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Rosen nominated to Lodi Hall of Fame for devotion to education, agriculture

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Posted: Monday, September 5, 2005 10:00 pm

On Monday mornings, you can find Gersh Rosen with a group of fellows fixing antique tractors. Rosen has been a part of this group at the San Joaquin County Historical Museum at Micke Grove Park since he retired in 1991.

He taught high school agriculture for seven years and was a counselor at San Joaquin Delta College for 26 years.

The Lodi resident considers himself a full-time volunteer. He has worked with the Monday Mechanics for 15 years and is a member of the board of directors for the museum, the Micke Grove Zoological Society, the Mokelumne Rural Fire District and the county parks and recreation commission.

"There's a lot of things I'm interested in, and a lot of them are fun," he said, and being a volunteer, he has the opportunity to meet fun and interesting people.

Rosen enjoys history and agriculture, so naturally, being part of the Monday Mechanics was a good fit.

"It's the most fun group of people I've worked with in my life," he said.

For his devotion to education, agriculture and service, Rosen was nominated to the Lodi Community Hall of Fame. Other inductees this year include Jack Carter, a retired long-time Lodi business owner; the late Carl Wishek Sr., long-time leader of Farmers and Merchants Bank; Norman King, M.D., retired Lodi Memorial Hospital anesthesiologist; John and Gail Kautz, local farmers who have helped with 4-H and FFA and work in the wine business.

"His deep commitment to students, education, agriculture and community make him a worthy inductee," said Claude Brown in his nomination of Rosen.

Rosen was born in 1928 in the San Fernando Valley and was raised on his family's farm. They later moved to a small town called Cotati in Sonoma County. He graduated from Petaluma High School in 1946 and received a bachelor of science in agricultural science in 1951 from the University of California, Davis. He received his teacher's credential from the University of California, Polytechnic, where he later received a master's degree in agricultural education. He received a counselor's credential from California State University, Chico, in 1965.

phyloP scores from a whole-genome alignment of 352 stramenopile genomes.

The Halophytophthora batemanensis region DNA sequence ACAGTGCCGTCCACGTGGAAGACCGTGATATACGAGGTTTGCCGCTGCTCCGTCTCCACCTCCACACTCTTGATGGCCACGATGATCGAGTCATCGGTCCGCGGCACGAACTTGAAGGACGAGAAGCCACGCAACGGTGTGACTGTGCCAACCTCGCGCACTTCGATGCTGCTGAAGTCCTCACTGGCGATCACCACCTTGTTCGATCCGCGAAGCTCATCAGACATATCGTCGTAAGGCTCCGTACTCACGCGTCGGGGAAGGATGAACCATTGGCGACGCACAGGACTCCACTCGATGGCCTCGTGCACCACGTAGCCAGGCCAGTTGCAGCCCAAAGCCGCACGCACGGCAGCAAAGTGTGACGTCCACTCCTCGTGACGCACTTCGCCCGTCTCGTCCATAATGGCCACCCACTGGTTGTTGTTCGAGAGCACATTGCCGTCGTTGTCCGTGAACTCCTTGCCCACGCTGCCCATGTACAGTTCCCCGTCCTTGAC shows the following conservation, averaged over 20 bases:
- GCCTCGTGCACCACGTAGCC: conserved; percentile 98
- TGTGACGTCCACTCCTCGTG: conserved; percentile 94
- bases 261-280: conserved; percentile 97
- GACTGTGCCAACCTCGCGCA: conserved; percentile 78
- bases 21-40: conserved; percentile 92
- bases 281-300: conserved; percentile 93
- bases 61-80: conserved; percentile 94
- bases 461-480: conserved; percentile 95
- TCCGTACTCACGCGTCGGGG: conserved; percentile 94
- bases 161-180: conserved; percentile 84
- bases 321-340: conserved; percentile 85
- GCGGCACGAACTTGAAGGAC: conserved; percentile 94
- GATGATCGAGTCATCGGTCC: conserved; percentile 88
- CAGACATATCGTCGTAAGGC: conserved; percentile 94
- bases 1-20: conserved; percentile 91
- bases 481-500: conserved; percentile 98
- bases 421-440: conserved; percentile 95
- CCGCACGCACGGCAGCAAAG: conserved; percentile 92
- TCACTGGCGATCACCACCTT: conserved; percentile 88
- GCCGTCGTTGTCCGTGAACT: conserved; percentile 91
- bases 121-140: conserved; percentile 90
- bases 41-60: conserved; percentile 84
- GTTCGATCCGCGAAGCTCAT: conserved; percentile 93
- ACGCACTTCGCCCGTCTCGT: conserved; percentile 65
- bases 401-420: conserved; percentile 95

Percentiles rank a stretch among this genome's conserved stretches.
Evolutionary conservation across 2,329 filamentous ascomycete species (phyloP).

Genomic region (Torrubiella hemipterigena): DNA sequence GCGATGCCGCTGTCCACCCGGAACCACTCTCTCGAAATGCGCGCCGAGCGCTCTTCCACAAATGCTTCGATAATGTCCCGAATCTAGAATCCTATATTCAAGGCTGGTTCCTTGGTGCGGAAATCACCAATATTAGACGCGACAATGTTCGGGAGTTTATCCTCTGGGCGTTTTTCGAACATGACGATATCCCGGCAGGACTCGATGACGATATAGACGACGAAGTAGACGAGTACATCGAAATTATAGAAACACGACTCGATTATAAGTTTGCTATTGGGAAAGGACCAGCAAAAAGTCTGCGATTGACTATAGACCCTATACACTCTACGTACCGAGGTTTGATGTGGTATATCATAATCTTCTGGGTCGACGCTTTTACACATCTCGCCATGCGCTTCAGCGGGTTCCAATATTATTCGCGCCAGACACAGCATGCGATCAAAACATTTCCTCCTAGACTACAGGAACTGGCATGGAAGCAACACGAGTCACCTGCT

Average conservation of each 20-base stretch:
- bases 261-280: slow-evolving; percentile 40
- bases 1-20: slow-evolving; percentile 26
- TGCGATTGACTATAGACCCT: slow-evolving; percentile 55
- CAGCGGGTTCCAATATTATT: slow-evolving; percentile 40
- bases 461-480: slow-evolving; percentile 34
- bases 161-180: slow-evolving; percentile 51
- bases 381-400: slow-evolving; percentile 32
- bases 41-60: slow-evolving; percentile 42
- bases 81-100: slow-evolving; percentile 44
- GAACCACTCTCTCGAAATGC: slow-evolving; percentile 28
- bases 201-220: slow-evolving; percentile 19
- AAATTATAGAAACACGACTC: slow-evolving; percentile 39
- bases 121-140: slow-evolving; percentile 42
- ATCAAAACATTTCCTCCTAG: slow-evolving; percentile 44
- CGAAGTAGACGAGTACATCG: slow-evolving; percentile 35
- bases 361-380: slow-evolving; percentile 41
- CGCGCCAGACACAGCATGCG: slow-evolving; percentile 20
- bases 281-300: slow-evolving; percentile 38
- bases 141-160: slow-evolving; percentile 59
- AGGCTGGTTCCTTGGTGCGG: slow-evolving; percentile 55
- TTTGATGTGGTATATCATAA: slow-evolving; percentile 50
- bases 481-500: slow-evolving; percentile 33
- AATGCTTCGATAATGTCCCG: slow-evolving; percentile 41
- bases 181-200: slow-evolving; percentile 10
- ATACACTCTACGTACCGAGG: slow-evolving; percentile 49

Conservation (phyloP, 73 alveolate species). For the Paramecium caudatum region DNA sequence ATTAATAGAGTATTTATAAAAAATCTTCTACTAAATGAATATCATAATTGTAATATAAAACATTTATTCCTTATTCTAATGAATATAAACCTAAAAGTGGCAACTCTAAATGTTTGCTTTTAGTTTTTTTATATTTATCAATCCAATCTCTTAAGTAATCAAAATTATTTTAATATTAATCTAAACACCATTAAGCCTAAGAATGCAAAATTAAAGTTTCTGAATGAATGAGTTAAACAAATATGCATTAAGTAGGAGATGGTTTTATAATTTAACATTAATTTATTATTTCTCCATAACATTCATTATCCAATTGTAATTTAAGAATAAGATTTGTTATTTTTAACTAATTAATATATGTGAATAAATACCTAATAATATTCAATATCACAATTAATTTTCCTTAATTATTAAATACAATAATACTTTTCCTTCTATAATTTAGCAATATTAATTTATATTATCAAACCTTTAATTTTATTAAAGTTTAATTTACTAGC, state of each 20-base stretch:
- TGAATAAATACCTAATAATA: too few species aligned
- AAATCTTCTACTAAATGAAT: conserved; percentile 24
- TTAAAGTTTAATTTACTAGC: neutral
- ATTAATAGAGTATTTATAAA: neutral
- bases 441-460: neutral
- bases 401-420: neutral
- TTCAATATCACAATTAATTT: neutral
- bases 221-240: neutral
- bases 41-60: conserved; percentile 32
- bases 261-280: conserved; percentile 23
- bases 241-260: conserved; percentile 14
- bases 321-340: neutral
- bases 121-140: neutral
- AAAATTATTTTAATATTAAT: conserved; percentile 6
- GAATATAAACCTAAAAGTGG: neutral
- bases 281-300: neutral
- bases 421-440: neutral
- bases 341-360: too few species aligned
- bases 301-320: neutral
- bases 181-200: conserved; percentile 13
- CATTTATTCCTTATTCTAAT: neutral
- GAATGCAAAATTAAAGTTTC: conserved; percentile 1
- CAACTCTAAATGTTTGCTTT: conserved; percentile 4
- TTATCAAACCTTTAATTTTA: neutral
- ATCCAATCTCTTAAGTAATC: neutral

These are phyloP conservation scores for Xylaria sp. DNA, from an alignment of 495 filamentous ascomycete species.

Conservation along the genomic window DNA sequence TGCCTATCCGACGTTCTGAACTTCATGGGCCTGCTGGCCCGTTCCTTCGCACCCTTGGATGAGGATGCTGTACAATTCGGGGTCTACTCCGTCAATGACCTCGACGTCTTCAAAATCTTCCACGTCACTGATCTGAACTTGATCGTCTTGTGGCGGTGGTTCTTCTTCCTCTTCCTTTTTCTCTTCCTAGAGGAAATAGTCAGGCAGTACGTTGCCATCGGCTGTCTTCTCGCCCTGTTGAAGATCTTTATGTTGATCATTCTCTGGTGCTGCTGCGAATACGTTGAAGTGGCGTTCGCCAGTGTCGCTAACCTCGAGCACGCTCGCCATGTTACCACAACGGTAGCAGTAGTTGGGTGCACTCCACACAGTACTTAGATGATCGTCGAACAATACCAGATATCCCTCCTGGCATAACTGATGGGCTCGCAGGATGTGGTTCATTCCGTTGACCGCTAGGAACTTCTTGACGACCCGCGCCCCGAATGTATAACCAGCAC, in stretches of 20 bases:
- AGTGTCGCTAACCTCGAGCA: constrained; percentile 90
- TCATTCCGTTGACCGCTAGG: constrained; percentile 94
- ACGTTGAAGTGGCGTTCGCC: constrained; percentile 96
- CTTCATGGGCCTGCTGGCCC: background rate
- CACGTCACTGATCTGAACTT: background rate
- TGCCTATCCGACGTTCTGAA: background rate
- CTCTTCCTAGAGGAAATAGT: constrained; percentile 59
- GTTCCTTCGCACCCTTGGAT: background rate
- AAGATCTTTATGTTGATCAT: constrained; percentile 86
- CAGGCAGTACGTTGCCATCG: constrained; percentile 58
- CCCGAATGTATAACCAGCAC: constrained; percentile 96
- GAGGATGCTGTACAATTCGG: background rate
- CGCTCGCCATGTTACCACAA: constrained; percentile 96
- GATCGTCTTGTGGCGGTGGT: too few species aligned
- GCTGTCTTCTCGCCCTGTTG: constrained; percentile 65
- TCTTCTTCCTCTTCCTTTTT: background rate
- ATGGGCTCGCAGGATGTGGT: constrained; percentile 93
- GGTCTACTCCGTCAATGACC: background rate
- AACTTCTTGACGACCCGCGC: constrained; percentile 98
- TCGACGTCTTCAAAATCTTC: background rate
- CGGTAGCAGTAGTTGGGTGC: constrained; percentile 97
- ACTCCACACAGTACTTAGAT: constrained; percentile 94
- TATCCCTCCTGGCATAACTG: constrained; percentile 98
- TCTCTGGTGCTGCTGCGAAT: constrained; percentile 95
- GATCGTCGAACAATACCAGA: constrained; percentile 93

He spent four years in the U.S. Air Force. He taught agriculture at Hamilton City High School for seven years and went on to be a counselor at San Joaquin Delta College.

"The principal (of the high school) told me I'd be a lousy administrator but would be a good counselor," Rosen said with a grin. "I like young people. I find them to be interesting. Most are very bright."

Brown had Rosen as a counselor at Delta College. He said Rosen was an excellent counselor, helping him with what classes and direction to take.

Rosen considers himself a newcomer to the county, even after living in the area for more than 30 years. He enjoys learning the history of the county and the agricultural equipment when he visits potential equipment donors.

In 1995, the Monday Mechanics had restored so many tractors inside the building by the museum that they needed more room. From there, Rosen began a fund-raising campaign. Now, 10 years later, a new set of buildings where tractors and farm equipment will be on display are set to be open later this year.

He also assists in fund-raisers for the museum and the zoological society. Whether it's cooking hamburgers, hauling chairs or organizing golf tournaments, he's there. Brown has seen the work that Rosen has done. He said Rosen is the one who stays late, cleaning up and scrubbing dishes after events; Rosen also has judged for 4-H and FFA and has always helped out where he can.

"He's a very caring person," Brown said.

Rosen's words of wisdom: "I enjoy people. I find that most, if you treat them well, they treat you well."

Contact reporter Jennifer Snyder at jennifers@lodinews.com.

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